WASHINGTON -- Commercial banks reported stepped-up demand for credit from households and businesses in August, according to the Federal Reserve's latest survey of senior loan officers.

The survey of 60 large and small banks released Friday also says that banks continued to ease lending terms and standards for a broad range of customers, including individuals.

The survey appears to mark the Fed's most upbeat assessment of bank lending conditions and demand for credit in a long time, although banks have previously reported some improvement in credit conditions. The previous senior loan officer survey was taken May 20.

"A substantial fraction of domestic respondents reported stronger demand for business loans by firms of all sizes in the August survey," the Fed said.

The pickup was especially noticeable among small- and middle-market firms, and wiped out a decline in demand among large firms in May.

The causes of the increased demand for credit were roughly split between inventory investment and plant and equipment spending, the Fed said. Economists say business outlays on computers and other gear have been strong lately, helping to sustain the lackluster economy.

Bank respondents reported "a fairly significant net easing of standards and terms for commercial and industrial loans in the August survey," the Fed report says. About 20% of all respondents said they had eased standards for large and medium-size firms, and a few said standards for small firms were less rigorous.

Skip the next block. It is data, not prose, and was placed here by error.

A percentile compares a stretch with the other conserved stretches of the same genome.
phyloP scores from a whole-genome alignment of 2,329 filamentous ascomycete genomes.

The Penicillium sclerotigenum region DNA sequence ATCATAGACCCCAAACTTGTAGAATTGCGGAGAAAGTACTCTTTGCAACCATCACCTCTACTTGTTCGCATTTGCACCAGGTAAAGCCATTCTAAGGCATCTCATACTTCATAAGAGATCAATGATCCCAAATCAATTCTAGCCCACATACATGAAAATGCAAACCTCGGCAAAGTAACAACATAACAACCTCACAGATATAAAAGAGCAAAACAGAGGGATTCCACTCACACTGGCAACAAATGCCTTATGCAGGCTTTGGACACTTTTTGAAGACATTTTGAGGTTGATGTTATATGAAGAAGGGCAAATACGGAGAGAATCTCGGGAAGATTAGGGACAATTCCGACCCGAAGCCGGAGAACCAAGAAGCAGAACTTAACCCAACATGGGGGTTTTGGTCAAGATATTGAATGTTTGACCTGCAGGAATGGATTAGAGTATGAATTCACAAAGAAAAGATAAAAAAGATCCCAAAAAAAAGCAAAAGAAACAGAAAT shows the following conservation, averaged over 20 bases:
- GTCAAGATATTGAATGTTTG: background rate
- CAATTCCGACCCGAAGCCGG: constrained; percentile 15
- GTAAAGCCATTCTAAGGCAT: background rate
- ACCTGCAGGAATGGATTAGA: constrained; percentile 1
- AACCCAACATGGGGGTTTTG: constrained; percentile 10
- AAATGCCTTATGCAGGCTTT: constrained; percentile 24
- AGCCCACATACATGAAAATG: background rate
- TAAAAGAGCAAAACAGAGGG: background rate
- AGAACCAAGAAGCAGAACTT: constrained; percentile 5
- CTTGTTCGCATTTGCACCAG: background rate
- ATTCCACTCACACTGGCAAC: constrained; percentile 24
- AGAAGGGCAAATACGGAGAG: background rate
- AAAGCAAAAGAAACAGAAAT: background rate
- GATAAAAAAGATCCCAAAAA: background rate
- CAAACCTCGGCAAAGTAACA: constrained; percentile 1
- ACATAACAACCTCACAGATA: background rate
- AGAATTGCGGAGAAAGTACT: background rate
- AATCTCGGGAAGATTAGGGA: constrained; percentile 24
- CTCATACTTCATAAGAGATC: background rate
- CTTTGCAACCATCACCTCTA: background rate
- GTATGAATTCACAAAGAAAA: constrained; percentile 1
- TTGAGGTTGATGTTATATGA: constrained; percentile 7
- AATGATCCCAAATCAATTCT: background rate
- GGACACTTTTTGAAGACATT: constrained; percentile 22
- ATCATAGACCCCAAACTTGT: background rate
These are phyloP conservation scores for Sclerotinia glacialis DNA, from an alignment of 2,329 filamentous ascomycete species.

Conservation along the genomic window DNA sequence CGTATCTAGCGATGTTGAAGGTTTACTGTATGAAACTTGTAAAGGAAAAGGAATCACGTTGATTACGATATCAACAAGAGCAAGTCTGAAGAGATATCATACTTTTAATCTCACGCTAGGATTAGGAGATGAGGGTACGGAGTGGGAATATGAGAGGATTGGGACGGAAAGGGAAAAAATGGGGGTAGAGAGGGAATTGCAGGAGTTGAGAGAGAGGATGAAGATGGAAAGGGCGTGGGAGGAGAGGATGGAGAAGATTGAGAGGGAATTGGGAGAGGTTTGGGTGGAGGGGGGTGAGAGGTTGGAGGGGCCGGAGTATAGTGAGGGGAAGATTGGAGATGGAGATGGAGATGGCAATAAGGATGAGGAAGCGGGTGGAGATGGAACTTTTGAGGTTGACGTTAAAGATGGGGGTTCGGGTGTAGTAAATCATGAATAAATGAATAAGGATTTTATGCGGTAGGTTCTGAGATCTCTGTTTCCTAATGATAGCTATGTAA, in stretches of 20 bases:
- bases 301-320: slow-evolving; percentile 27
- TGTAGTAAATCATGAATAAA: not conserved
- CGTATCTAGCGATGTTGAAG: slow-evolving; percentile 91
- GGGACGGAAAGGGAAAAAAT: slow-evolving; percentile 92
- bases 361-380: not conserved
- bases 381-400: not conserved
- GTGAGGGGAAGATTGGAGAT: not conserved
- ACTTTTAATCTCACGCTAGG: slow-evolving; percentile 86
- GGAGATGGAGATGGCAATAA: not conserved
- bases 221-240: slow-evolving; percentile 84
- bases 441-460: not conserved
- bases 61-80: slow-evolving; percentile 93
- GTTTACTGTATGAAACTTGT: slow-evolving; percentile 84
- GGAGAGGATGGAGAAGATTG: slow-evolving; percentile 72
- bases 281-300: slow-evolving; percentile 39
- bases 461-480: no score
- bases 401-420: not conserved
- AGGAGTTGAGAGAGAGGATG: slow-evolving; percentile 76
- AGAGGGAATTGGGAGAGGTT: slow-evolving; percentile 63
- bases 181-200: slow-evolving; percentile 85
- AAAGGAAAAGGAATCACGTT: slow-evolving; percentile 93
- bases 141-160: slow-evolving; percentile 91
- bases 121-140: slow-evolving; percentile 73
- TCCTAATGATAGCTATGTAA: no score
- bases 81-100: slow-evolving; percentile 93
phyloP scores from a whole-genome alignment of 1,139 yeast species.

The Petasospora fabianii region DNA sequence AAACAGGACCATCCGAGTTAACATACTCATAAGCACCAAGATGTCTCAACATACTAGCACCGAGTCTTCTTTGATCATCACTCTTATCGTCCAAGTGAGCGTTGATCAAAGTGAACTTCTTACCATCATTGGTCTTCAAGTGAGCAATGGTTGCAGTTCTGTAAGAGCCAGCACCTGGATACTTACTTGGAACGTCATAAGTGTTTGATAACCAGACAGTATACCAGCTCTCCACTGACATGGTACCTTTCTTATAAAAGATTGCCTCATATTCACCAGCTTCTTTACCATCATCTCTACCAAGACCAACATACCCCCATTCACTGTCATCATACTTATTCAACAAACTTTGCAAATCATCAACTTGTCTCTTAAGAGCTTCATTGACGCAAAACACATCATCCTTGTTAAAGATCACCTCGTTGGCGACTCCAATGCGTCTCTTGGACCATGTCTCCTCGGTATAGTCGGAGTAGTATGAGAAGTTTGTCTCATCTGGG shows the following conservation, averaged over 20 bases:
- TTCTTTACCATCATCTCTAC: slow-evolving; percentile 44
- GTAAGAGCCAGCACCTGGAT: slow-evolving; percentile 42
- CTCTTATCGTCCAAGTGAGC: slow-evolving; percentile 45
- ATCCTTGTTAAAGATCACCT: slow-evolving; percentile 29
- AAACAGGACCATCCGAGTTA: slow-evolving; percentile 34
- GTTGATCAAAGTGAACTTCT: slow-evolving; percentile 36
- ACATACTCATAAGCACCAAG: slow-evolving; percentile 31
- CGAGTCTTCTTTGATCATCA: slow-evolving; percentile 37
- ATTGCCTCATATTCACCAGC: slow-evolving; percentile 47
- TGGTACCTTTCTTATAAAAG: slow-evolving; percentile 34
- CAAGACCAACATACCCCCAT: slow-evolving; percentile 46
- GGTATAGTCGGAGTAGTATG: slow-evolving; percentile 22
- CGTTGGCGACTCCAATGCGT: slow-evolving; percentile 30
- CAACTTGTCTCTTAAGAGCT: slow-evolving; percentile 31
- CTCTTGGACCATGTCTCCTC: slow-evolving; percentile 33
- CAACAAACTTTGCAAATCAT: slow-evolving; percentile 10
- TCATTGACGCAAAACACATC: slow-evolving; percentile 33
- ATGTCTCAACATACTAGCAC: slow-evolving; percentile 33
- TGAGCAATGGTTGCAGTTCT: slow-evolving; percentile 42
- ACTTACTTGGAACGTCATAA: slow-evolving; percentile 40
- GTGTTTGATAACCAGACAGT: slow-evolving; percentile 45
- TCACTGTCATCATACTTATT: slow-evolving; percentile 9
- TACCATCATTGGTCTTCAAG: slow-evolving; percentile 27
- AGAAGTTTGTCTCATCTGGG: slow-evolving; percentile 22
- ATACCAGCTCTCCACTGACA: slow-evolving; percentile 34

In many cases, banks said they had lowered borrowing costs by narrowing the spread between the cost of funds and the price of loans, especially for small and medium-size businesses.

The Fed also said banks reported they were more willing to lend to households. A third of the banks said they were now more willing "to make general purpose loans to individuals," including loans under home equity lines of credit.

"Moreover, there was some net easing of standards for residential mortgages in August, more than reversing the small tightening reported in May," the Fed said.

About 20% of the banks responding to the survey said that since May they have seen increased demand by households for consumer installment loans and home equity lines of credit. More than 40% reported stronger demand for residential mortgages to purchase homes, apparently reflecting the continued drop in interest rates.

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